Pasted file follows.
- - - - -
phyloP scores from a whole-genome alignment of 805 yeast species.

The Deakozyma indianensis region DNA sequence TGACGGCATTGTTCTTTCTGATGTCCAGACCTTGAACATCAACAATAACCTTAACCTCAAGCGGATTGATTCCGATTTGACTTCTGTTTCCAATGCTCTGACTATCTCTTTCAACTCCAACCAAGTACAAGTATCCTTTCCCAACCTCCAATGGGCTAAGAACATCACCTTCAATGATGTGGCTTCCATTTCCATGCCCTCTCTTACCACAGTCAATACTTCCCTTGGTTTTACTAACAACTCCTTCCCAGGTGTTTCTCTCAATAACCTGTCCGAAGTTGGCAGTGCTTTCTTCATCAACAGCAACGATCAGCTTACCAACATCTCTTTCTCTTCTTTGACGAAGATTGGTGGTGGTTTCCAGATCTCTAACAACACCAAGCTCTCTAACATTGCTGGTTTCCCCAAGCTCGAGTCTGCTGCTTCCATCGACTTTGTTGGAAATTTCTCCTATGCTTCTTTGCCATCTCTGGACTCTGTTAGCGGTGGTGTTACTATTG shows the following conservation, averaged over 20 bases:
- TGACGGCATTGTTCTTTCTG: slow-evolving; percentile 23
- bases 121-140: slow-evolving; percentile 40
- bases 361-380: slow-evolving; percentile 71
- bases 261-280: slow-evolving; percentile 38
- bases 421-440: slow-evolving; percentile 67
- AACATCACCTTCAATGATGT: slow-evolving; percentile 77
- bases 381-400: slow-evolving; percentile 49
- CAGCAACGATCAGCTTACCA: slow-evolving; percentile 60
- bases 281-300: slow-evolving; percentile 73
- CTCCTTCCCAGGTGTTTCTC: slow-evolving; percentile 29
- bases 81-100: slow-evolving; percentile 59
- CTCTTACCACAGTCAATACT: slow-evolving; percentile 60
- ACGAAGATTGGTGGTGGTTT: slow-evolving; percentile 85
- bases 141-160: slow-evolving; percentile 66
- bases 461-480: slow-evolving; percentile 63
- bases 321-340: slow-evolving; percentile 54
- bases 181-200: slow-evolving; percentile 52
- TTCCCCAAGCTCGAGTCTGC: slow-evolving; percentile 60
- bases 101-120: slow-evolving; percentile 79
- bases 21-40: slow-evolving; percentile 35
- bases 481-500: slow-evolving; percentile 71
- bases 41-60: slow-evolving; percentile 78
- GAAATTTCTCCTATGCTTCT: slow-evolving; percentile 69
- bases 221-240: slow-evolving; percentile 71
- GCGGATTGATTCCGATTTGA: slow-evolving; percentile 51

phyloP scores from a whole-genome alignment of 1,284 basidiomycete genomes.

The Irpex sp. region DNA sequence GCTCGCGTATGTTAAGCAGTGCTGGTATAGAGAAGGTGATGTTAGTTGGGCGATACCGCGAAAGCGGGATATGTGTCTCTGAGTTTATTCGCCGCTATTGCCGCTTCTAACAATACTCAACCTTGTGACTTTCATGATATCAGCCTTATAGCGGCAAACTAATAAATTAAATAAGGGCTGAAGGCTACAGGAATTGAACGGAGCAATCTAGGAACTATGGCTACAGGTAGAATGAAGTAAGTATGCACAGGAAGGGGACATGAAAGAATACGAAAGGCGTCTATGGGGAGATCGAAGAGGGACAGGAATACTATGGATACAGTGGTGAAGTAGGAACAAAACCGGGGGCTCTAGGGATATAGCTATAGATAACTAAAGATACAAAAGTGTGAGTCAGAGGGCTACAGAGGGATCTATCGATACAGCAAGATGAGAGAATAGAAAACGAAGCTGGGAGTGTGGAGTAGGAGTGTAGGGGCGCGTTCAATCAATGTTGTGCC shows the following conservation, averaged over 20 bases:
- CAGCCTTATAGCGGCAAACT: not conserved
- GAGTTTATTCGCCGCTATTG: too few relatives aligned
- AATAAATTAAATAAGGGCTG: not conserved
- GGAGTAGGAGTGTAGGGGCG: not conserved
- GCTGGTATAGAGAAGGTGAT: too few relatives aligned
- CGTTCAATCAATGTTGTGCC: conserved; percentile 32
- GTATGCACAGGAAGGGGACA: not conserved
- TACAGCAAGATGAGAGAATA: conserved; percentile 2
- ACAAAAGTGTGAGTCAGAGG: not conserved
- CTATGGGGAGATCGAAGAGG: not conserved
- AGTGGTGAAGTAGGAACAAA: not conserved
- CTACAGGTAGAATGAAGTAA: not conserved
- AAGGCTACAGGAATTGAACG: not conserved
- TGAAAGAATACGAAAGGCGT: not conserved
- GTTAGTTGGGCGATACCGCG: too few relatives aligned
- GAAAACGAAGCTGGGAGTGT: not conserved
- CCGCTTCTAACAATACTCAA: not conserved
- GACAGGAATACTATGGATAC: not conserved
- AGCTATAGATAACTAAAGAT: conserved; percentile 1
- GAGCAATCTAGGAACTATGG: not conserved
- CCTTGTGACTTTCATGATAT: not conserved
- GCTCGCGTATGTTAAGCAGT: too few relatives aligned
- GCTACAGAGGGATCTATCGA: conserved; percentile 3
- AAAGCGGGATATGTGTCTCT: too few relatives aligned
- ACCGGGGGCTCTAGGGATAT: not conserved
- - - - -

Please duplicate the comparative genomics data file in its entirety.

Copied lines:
phyloP scores from a whole-genome alignment of 805 yeast species.

The Deakozyma indianensis region DNA sequence TGACGGCATTGTTCTTTCTGATGTCCAGACCTTGAACATCAACAATAACCTTAACCTCAAGCGGATTGATTCCGATTTGACTTCTGTTTCCAATGCTCTGACTATCTCTTTCAACTCCAACCAAGTACAAGTATCCTTTCCCAACCTCCAATGGGCTAAGAACATCACCTTCAATGATGTGGCTTCCATTTCCATGCCCTCTCTTACCACAGTCAATACTTCCCTTGGTTTTACTAACAACTCCTTCCCAGGTGTTTCTCTCAATAACCTGTCCGAAGTTGGCAGTGCTTTCTTCATCAACAGCAACGATCAGCTTACCAACATCTCTTTCTCTTCTTTGACGAAGATTGGTGGTGGTTTCCAGATCTCTAACAACACCAAGCTCTCTAACATTGCTGGTTTCCCCAAGCTCGAGTCTGCTGCTTCCATCGACTTTGTTGGAAATTTCTCCTATGCTTCTTTGCCATCTCTGGACTCTGTTAGCGGTGGTGTTACTATTG shows the following conservation, averaged over 20 bases:
- TGACGGCATTGTTCTTTCTG: slow-evolving; percentile 23
- bases 121-140: slow-evolving; percentile 40
- bases 361-380: slow-evolving; percentile 71
- bases 261-280: slow-evolving; percentile 38
- bases 421-440: slow-evolving; percentile 67
- AACATCACCTTCAATGATGT: slow-evolving; percentile 77
- bases 381-400: slow-evolving; percentile 49
- CAGCAACGATCAGCTTACCA: slow-evolving; percentile 60
- bases 281-300: slow-evolving; percentile 73
- CTCCTTCCCAGGTGTTTCTC: slow-evolving; percentile 29
- bases 81-100: slow-evolving; percentile 59
- CTCTTACCACAGTCAATACT: slow-evolving; percentile 60
- ACGAAGATTGGTGGTGGTTT: slow-evolving; percentile 85
- bases 141-160: slow-evolving; percentile 66
- bases 461-480: slow-evolving; percentile 63
- bases 321-340: slow-evolving; percentile 54
- bases 181-200: slow-evolving; percentile 52
- TTCCCCAAGCTCGAGTCTGC: slow-evolving; percentile 60
- bases 101-120: slow-evolving; percentile 79
- bases 21-40: slow-evolving; percentile 35
- bases 481-500: slow-evolving; percentile 71
- bases 41-60: slow-evolving; percentile 78
- GAAATTTCTCCTATGCTTCT: slow-evolving; percentile 69
- bases 221-240: slow-evolving; percentile 71
- GCGGATTGATTCCGATTTGA: slow-evolving; percentile 51

phyloP scores from a whole-genome alignment of 1,284 basidiomycete genomes.

The Irpex sp. region DNA sequence GCTCGCGTATGTTAAGCAGTGCTGGTATAGAGAAGGTGATGTTAGTTGGGCGATACCGCGAAAGCGGGATATGTGTCTCTGAGTTTATTCGCCGCTATTGCCGCTTCTAACAATACTCAACCTTGTGACTTTCATGATATCAGCCTTATAGCGGCAAACTAATAAATTAAATAAGGGCTGAAGGCTACAGGAATTGAACGGAGCAATCTAGGAACTATGGCTACAGGTAGAATGAAGTAAGTATGCACAGGAAGGGGACATGAAAGAATACGAAAGGCGTCTATGGGGAGATCGAAGAGGGACAGGAATACTATGGATACAGTGGTGAAGTAGGAACAAAACCGGGGGCTCTAGGGATATAGCTATAGATAACTAAAGATACAAAAGTGTGAGTCAGAGGGCTACAGAGGGATCTATCGATACAGCAAGATGAGAGAATAGAAAACGAAGCTGGGAGTGTGGAGTAGGAGTGTAGGGGCGCGTTCAATCAATGTTGTGCC shows the following conservation, averaged over 20 bases:
- CAGCCTTATAGCGGCAAACT: not conserved
- GAGTTTATTCGCCGCTATTG: too few relatives aligned
- AATAAATTAAATAAGGGCTG: not conserved
- GGAGTAGGAGTGTAGGGGCG: not conserved
- GCTGGTATAGAGAAGGTGAT: too few relatives aligned
- CGTTCAATCAATGTTGTGCC: conserved; percentile 32
- GTATGCACAGGAAGGGGACA: not conserved
- TACAGCAAGATGAGAGAATA: conserved; percentile 2
- ACAAAAGTGTGAGTCAGAGG: not conserved
- CTATGGGGAGATCGAAGAGG: not conserved
- AGTGGTGAAGTAGGAACAAA: not conserved
- CTACAGGTAGAATGAAGTAA: not conserved
- AAGGCTACAGGAATTGAACG: not conserved
- TGAAAGAATACGAAAGGCGT: not conserved
- GTTAGTTGGGCGATACCGCG: too few relatives aligned
- GAAAACGAAGCTGGGAGTGT: not conserved
- CCGCTTCTAACAATACTCAA: not conserved
- GACAGGAATACTATGGATAC: not conserved
- AGCTATAGATAACTAAAGAT: conserved; percentile 1
- GAGCAATCTAGGAACTATGG: not conserved
- CCTTGTGACTTTCATGATAT: not conserved
- GCTCGCGTATGTTAAGCAGT: too few relatives aligned
- GCTACAGAGGGATCTATCGA: conserved; percentile 3
- AAAGCGGGATATGTGTCTCT: too few relatives aligned
- ACCGGGGGCTCTAGGGATAT: not conserved